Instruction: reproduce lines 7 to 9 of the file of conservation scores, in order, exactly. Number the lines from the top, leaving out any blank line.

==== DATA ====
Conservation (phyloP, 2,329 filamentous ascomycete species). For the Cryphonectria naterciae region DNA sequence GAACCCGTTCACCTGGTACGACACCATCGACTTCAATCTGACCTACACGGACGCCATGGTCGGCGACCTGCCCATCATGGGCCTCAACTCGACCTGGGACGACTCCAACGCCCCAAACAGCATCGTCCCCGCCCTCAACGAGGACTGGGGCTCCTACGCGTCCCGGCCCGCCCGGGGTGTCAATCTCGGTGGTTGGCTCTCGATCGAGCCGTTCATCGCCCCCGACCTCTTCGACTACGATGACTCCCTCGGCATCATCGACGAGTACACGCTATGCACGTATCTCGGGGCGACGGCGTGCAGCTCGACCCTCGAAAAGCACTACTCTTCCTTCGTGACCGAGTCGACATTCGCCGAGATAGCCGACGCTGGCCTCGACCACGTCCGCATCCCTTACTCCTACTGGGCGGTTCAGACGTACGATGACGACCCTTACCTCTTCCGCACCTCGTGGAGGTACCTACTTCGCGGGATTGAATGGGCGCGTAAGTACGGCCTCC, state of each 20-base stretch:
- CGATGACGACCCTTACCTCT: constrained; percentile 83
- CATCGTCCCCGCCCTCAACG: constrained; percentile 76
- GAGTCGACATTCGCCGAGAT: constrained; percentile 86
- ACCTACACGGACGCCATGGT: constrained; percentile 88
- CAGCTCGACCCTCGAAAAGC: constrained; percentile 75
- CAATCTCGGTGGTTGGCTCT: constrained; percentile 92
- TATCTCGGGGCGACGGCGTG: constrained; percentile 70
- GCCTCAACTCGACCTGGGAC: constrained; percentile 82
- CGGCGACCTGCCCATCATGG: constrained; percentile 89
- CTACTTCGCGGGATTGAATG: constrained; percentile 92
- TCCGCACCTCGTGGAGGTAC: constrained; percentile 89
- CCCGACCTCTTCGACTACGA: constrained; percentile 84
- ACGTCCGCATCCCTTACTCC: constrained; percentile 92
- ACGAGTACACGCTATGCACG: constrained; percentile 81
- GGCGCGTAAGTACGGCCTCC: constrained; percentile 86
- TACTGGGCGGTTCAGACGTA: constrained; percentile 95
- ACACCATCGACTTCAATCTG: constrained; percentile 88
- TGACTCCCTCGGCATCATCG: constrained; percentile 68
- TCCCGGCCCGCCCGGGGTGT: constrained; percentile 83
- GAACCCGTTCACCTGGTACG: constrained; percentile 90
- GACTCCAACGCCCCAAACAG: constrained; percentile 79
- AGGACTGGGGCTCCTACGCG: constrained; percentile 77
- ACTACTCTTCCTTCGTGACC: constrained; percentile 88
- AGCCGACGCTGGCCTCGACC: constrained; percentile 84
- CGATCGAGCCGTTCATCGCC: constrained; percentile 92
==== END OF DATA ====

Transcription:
- CAATCTCGGTGGTTGGCTCT: constrained; percentile 92
- TATCTCGGGGCGACGGCGTG: constrained; percentile 70
- GCCTCAACTCGACCTGGGAC: constrained; percentile 82